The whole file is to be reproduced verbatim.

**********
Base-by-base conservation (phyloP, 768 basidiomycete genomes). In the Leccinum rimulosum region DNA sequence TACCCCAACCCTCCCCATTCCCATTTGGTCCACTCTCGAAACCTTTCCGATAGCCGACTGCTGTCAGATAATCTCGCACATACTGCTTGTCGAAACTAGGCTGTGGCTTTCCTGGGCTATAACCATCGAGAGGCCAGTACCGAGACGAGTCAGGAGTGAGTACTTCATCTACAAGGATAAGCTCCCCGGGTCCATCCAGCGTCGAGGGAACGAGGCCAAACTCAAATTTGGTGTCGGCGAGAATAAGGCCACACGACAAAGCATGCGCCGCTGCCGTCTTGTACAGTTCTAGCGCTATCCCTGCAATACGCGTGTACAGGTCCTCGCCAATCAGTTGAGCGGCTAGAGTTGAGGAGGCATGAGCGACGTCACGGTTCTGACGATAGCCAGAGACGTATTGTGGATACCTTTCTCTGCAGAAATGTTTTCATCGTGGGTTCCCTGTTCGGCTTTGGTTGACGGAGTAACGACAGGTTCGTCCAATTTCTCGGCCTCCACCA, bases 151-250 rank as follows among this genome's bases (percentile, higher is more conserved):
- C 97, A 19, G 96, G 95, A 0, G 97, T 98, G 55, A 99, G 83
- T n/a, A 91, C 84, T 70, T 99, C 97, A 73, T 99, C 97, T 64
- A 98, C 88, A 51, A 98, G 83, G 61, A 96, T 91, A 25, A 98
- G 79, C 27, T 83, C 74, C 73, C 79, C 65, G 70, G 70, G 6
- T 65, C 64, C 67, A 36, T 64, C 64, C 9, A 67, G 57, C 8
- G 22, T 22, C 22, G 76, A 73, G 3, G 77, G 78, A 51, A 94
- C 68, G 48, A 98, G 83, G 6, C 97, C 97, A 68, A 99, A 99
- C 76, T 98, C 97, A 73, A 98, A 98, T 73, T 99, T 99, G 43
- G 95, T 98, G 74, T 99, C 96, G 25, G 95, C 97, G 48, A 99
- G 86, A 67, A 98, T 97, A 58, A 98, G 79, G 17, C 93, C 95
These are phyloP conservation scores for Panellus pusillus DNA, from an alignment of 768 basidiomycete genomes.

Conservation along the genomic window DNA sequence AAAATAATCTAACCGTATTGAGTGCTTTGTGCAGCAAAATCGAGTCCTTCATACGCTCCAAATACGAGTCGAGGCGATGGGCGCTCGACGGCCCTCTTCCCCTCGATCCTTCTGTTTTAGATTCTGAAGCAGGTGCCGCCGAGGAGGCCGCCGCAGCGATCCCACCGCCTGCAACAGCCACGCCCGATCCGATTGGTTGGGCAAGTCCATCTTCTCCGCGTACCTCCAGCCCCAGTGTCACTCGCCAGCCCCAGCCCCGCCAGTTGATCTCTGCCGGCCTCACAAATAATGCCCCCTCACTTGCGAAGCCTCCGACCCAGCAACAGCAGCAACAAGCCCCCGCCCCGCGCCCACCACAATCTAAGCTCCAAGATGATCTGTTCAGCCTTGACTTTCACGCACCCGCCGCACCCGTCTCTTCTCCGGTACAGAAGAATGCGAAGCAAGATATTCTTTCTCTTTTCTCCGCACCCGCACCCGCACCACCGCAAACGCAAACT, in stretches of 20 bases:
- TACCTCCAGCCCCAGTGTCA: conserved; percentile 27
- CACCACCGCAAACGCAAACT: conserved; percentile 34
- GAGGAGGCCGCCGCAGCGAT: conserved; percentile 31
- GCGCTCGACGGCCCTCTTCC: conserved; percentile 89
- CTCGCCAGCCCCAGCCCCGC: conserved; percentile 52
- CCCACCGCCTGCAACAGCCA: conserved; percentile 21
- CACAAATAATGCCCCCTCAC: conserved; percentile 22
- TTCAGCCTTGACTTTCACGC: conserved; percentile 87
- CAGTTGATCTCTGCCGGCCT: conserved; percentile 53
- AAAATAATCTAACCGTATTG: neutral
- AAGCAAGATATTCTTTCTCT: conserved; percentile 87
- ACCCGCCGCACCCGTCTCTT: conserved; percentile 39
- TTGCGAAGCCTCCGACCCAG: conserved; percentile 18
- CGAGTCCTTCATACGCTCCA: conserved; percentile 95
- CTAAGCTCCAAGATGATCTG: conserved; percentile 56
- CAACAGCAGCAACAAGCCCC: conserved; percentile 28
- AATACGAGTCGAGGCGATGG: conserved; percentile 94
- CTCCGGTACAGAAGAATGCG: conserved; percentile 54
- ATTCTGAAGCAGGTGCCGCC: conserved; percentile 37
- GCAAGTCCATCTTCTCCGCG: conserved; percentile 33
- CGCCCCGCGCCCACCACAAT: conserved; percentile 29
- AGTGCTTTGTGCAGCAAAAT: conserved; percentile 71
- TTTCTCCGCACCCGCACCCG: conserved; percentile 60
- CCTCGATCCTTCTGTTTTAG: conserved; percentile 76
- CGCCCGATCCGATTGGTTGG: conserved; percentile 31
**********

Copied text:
Base-by-base conservation (phyloP, 768 basidiomycete genomes). In the Leccinum rimulosum region DNA sequence TACCCCAACCCTCCCCATTCCCATTTGGTCCACTCTCGAAACCTTTCCGATAGCCGACTGCTGTCAGATAATCTCGCACATACTGCTTGTCGAAACTAGGCTGTGGCTTTCCTGGGCTATAACCATCGAGAGGCCAGTACCGAGACGAGTCAGGAGTGAGTACTTCATCTACAAGGATAAGCTCCCCGGGTCCATCCAGCGTCGAGGGAACGAGGCCAAACTCAAATTTGGTGTCGGCGAGAATAAGGCCACACGACAAAGCATGCGCCGCTGCCGTCTTGTACAGTTCTAGCGCTATCCCTGCAATACGCGTGTACAGGTCCTCGCCAATCAGTTGAGCGGCTAGAGTTGAGGAGGCATGAGCGACGTCACGGTTCTGACGATAGCCAGAGACGTATTGTGGATACCTTTCTCTGCAGAAATGTTTTCATCGTGGGTTCCCTGTTCGGCTTTGGTTGACGGAGTAACGACAGGTTCGTCCAATTTCTCGGCCTCCACCA, bases 151-250 rank as follows among this genome's bases (percentile, higher is more conserved):
- C 97, A 19, G 96, G 95, A 0, G 97, T 98, G 55, A 99, G 83
- T n/a, A 91, C 84, T 70, T 99, C 97, A 73, T 99, C 97, T 64
- A 98, C 88, A 51, A 98, G 83, G 61, A 96, T 91, A 25, A 98
- G 79, C 27, T 83, C 74, C 73, C 79, C 65, G 70, G 70, G 6
- T 65, C 64, C 67, A 36, T 64, C 64, C 9, A 67, G 57, C 8
- G 22, T 22, C 22, G 76, A 73, G 3, G 77, G 78, A 51, A 94
- C 68, G 48, A 98, G 83, G 6, C 97, C 97, A 68, A 99, A 99
- C 76, T 98, C 97, A 73, A 98, A 98, T 73, T 99, T 99, G 43
- G 95, T 98, G 74, T 99, C 96, G 25, G 95, C 97, G 48, A 99
- G 86, A 67, A 98, T 97, A 58, A 98, G 79, G 17, C 93, C 95
These are phyloP conservation scores for Panellus pusillus DNA, from an alignment of 768 basidiomycete genomes.

Conservation along the genomic window DNA sequence AAAATAATCTAACCGTATTGAGTGCTTTGTGCAGCAAAATCGAGTCCTTCATACGCTCCAAATACGAGTCGAGGCGATGGGCGCTCGACGGCCCTCTTCCCCTCGATCCTTCTGTTTTAGATTCTGAAGCAGGTGCCGCCGAGGAGGCCGCCGCAGCGATCCCACCGCCTGCAACAGCCACGCCCGATCCGATTGGTTGGGCAAGTCCATCTTCTCCGCGTACCTCCAGCCCCAGTGTCACTCGCCAGCCCCAGCCCCGCCAGTTGATCTCTGCCGGCCTCACAAATAATGCCCCCTCACTTGCGAAGCCTCCGACCCAGCAACAGCAGCAACAAGCCCCCGCCCCGCGCCCACCACAATCTAAGCTCCAAGATGATCTGTTCAGCCTTGACTTTCACGCACCCGCCGCACCCGTCTCTTCTCCGGTACAGAAGAATGCGAAGCAAGATATTCTTTCTCTTTTCTCCGCACCCGCACCCGCACCACCGCAAACGCAAACT, in stretches of 20 bases:
- TACCTCCAGCCCCAGTGTCA: conserved; percentile 27
- CACCACCGCAAACGCAAACT: conserved; percentile 34
- GAGGAGGCCGCCGCAGCGAT: conserved; percentile 31
- GCGCTCGACGGCCCTCTTCC: conserved; percentile 89
- CTCGCCAGCCCCAGCCCCGC: conserved; percentile 52
- CCCACCGCCTGCAACAGCCA: conserved; percentile 21
- CACAAATAATGCCCCCTCAC: conserved; percentile 22
- TTCAGCCTTGACTTTCACGC: conserved; percentile 87
- CAGTTGATCTCTGCCGGCCT: conserved; percentile 53
- AAAATAATCTAACCGTATTG: neutral
- AAGCAAGATATTCTTTCTCT: conserved; percentile 87
- ACCCGCCGCACCCGTCTCTT: conserved; percentile 39
- TTGCGAAGCCTCCGACCCAG: conserved; percentile 18
- CGAGTCCTTCATACGCTCCA: conserved; percentile 95
- CTAAGCTCCAAGATGATCTG: conserved; percentile 56
- CAACAGCAGCAACAAGCCCC: conserved; percentile 28
- AATACGAGTCGAGGCGATGG: conserved; percentile 94
- CTCCGGTACAGAAGAATGCG: conserved; percentile 54
- ATTCTGAAGCAGGTGCCGCC: conserved; percentile 37
- GCAAGTCCATCTTCTCCGCG: conserved; percentile 33
- CGCCCCGCGCCCACCACAAT: conserved; percentile 29
- AGTGCTTTGTGCAGCAAAAT: conserved; percentile 71
- TTTCTCCGCACCCGCACCCG: conserved; percentile 60
- CCTCGATCCTTCTGTTTTAG: conserved; percentile 76
- CGCCCGATCCGATTGGTTGG: conserved; percentile 31